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It’s hard to decide what’s more horrifying: The simple image of the barefoot young Syrian boy, covered in gray dust after being rescued from a bombed-out building, or the dazed and desensitized look on his blood-caked face.
Aid workers have identified "the boy in the ambulance" as 5-year-old Omran Daqneesh. He was pulled from rubble left in the aftermath of an airstrike Wednesday in a rebel-held neighborhood in Aleppo. The look of shock on his face as he sits inside an ambulance matches the reaction being shared by millions coming across his photo in their social media feeds.
“I just pictured my kids,” said Gader Ibrahim, a California mother of two boys, 1 and 4, who volunteers to help refugee children and who shared Omran's photo on Facebook. “How unfair for these people to have to live like that. My kids are safe in a house and these kids are dodging bombs out there. It’s horrifying. I can’t believe this is actually happening in 2016.”
The picture of Omran has generated a response similar to the global reaction to another disturbing picture that emerged from the Syrian civil war and refugee crisis, that of Aylan Kurdi, a 3-year-old toddler whose drowned body washed ashore in Turkey last September.
The boy died along with his older brother and their mother after their boat capsized on the way to Greece.
Omran's parents and immediate family members were wounded but survived Wednesday's attack, according to The Associated Press.
The photo of Omran has since gone viral, along with the video released by Aleppo Media Center, an anti-Syrian government activist group, that shows a rescue worker placing the boy in the ambulance. The recording shows Omran sitting quietly. At one point, he rubs an eye and runs a hand over his blood-stained face, then looks at the blood on his hand and wipes his fingers on his seat.
The images have served as symbols of the plight of the youngest victims caught in the ferocious and ghastly civil war in Syria. A historic number of refugees continue to flee the nation, despite the high risk for death.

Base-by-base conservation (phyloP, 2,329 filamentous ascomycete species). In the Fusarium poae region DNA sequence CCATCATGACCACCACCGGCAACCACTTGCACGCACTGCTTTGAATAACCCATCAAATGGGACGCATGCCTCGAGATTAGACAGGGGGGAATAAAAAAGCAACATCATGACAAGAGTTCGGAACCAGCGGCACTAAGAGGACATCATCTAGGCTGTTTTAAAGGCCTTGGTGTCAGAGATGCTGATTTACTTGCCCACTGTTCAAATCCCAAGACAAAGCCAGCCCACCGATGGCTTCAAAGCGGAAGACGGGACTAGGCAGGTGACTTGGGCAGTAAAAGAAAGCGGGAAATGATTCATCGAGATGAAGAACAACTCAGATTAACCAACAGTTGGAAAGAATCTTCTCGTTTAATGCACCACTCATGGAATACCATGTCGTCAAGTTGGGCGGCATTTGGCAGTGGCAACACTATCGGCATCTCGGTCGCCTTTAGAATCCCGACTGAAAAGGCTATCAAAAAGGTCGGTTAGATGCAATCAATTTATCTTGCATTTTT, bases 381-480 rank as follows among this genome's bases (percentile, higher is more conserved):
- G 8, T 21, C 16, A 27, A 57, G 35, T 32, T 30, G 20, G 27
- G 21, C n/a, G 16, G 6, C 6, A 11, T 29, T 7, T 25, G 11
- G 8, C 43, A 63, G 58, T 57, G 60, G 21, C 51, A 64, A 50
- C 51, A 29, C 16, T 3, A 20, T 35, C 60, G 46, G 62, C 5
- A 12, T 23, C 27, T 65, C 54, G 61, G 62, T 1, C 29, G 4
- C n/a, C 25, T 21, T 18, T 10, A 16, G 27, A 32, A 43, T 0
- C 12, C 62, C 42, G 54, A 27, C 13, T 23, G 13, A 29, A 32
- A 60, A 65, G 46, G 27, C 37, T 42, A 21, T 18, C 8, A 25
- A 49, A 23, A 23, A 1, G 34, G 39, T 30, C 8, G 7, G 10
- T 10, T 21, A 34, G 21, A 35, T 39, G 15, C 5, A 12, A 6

Ibrahim founded the aid group Operation Refugee Child, and just returned home to California on Wednesday following her latest trip to Greece giving aid to some of the tens of thousands of refugees stranded there. She said she hopes everyone who feels outraged and saddened by Omran's image is moved to action.
"They can volunteer their time, and they can find organization like mine — small, grassroots organizations that need their donations because we actually go out and help these people," she said.
But mostly, she hopes it raises awareness, particularly among Americans.
"I’m hoping this can get to our president," Ibrahim said. "There’s only so much we can do on social media. We can share it and things can go viral, but we can’t put a stop to it. But there are some people in this world who can."
Here is a partial list of organizations accepting donations to help Syrian children and refugees. Click here for more:
The UN Refugee Agency: Plans include distributing sleeping bags, thermal blankets, raincoats, socks, clothes and footwear to the most vulnerable refugees. "Harsh weather conditions are likely to exacerbate the suffering of the thousands of refugees and migrants landing in Greece and travelling through the Balkans," UNHCR spokesman William Spindler said.
Save the Children: Supplies food for Syrian kids and supports education in Syrian refugee camps.
Médecins Sans Frontières/Doctors Without Borders: MSF is operating two rescue ships in the Mediterranean Sea that can carry hundreds of people to land.
Unicef: It delivers vaccines, winter clothes and food for children in Syria and neighboring countries.
Operation Refugee Child: Grassroots organization led by American moms who distribute backpacks of supplies to refugee children whose families are fleeing war and terror.